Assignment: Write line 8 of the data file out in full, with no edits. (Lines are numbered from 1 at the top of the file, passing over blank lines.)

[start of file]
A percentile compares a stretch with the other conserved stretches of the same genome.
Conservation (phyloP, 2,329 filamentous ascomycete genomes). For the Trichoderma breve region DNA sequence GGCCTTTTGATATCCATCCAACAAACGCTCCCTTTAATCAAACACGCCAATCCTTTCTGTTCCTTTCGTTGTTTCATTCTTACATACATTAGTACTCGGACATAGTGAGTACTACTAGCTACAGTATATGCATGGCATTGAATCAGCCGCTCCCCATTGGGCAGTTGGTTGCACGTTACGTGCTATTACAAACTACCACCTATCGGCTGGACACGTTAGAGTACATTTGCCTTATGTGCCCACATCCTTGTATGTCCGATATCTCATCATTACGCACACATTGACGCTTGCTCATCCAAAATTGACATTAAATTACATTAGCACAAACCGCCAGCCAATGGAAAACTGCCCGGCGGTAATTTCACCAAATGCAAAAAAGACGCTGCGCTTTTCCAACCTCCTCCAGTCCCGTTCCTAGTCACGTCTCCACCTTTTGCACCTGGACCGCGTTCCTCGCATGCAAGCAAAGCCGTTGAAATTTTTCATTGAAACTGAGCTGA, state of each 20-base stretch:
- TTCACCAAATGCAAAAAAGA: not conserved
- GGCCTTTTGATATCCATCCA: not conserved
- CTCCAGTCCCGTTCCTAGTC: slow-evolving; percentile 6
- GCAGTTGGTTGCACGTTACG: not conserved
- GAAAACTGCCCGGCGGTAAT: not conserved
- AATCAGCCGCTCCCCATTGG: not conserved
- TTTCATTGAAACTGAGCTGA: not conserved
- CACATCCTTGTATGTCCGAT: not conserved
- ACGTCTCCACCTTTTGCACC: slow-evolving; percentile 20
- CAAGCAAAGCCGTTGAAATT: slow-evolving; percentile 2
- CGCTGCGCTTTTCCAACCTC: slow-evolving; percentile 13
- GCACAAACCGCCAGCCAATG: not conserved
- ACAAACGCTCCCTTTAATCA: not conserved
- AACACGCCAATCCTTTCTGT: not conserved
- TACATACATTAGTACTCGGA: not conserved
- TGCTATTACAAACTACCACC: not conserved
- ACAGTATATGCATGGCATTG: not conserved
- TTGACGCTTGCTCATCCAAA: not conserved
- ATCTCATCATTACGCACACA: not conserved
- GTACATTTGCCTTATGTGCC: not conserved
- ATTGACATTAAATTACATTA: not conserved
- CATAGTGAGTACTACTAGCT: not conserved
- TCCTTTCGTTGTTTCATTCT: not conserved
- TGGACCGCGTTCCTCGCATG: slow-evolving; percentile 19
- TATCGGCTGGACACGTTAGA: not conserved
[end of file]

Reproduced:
- AATCAGCCGCTCCCCATTGG: not conserved